Ralph Nader takes on Ayn Rand, applaudes the rich
Ralph Nader, who will be at the Miami Book Fair in November, has turned to fiction to promote his latest ideas. His novel, Only the Super-Rich Can Save Us!, aims to do for liberalism what Ayn Rand’s Atlas Shrugged did for conservatism: provide an enduring philosophical blueprint.
In the process, as Hillel Italie reports for the Associated Press, Nader “is saying nice things about the kind of folks you’d expect him to despise.”
“Never in America have there been more super-rich people with relatively enlightened views,” Nader told the AP in an interview at the speaks at the offices of Public Citizen, the progressive research and advocacy group he founded nearly 40 years ago.
“Not all the super-rich are craven greedhounds, dominators and bullies. Some of them take on their counterpart greedhounds, dominators and bullies.”
And at least one conservative thinker is saying nice things in return. Tom Peters, the famous business writer and management consultant, says: “Ralph Nader turning to the ‘super-rich’for salvation? The answer is a resounding ‘Yes,’ and Mr. Nader has produced a wonderful piece of fiction that I’d love to see become non-fiction!”
Due out from Seven Stories Press on Sept. 22, Only the Super-Rich Can Save Us! speculates what might happen if a cadre of uber-wealthy liberal financiers and industrialists focused on using their power exclusively to promote causes like unionization, reforming government to better serve average citizens, galvanizing a movement for clean energy, and, as Seven Stories’ PR has it, taking on the “corporate goliaths and Congress to provide the necessities of life and advance the solutions so long left on the shelf by an avaricious oligarchy.”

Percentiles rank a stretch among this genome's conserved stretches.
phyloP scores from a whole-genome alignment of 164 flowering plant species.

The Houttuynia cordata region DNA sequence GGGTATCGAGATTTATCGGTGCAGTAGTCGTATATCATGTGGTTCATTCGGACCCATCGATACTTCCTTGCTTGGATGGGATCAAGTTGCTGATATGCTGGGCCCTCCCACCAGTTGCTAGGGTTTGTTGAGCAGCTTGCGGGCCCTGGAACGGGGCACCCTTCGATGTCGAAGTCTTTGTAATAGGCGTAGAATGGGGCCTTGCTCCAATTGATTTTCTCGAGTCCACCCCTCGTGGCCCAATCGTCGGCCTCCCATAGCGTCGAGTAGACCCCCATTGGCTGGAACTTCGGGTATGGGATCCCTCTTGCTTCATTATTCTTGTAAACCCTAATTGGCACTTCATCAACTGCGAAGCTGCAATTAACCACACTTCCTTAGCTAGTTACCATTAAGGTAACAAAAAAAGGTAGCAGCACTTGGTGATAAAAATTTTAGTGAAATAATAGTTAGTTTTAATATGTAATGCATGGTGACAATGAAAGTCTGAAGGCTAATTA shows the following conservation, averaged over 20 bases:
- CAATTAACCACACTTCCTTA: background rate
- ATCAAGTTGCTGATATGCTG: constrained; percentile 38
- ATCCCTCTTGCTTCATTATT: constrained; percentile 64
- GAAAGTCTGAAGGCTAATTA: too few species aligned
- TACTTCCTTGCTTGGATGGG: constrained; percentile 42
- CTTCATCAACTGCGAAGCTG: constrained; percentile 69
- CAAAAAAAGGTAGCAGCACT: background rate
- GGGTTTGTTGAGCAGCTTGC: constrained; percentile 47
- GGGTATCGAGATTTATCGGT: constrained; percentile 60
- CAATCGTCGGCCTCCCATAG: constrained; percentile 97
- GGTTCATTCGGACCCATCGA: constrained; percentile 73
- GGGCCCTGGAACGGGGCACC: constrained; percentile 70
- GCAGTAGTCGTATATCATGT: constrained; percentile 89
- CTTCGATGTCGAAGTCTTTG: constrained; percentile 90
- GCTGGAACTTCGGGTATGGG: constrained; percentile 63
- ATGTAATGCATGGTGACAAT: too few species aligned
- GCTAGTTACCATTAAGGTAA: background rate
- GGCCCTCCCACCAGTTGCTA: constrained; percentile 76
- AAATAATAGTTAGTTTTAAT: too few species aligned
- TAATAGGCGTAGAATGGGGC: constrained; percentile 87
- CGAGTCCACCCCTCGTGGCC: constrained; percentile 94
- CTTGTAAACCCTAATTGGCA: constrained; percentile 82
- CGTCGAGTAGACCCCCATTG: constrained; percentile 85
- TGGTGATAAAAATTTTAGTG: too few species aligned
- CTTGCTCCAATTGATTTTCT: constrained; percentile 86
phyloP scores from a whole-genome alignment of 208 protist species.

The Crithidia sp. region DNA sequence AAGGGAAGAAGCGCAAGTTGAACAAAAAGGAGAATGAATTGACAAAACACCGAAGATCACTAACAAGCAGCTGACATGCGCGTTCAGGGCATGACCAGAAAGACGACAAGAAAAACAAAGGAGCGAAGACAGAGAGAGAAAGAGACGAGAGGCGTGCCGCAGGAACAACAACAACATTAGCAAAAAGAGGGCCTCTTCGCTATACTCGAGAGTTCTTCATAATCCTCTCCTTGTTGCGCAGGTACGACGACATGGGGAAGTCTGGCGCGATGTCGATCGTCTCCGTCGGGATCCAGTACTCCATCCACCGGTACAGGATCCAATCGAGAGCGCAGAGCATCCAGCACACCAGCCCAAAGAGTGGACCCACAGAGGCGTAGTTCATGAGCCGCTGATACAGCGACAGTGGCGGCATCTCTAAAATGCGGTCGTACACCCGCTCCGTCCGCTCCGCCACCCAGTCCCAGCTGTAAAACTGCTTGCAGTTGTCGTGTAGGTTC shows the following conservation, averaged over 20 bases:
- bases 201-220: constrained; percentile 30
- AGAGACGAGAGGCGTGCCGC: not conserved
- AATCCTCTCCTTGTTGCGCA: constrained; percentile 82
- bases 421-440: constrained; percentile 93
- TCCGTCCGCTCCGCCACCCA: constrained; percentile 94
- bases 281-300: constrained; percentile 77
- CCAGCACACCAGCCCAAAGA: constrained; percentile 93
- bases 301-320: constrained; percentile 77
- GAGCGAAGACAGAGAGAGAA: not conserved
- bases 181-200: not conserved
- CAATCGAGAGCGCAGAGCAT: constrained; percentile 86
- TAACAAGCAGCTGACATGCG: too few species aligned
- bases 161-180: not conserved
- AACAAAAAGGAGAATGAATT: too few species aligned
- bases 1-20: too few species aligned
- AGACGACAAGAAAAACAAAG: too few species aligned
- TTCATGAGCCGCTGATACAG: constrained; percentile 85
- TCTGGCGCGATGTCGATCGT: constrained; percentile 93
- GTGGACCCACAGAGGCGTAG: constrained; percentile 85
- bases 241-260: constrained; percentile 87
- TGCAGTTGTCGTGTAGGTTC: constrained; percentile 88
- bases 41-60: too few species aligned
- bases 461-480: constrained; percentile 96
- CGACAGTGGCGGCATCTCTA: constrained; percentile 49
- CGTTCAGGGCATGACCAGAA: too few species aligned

According to The Independent Political Report, Nader has said he views Only the Super-Rich Can Save Us! as the answer to Ayn Rand’s 1957 novel, Atlas Shrugged, in which a charismatic figure named John Galt organizes a strike by capitalists and industrial leaders against a socialist state. Rand’s extreme free-market fundamentalism remains influential, and not only with impressionable young people. Alan Greenspan, former Federal Reserve chairman, is a well-known disciple.
Nader’s book is getting rave advance word from such usual progressive and/or liberal suspects as Warren Beatty, Patti Smith, Cornell West and Lewis Lapham, the former editor at Harper’s magazine, who compares it favorably to Tom Paine‘s classic Common Sense and says “it’s a joy to read.”
Not every early reader has been so kind. Newsweek — isn’t that a liberal tool of the MSM? — headlined its review “Unsafe at Any Read.” Reviewer Seth Colter Walls says Nader lacks an essential ingredient of Rand’s success: he has no feel for romance.
Regardless of how the book fares with other reviewers, it would be a mistake to miss an opportunity to hear Nader speak, whether in Miami or anywhere else.
I chanced to hear Nader at a 2000 campaign rally in Denver in 2000 — you may remember he was running for president against Al Gore and George W. Bush. He didn’t sway me to vote for him, but I was amazed to find Nader to be a mesmerizing and persuasive speaker.
Whether or not he delivers on the page, Ralph Nader certainly gives entertainment value at the podium.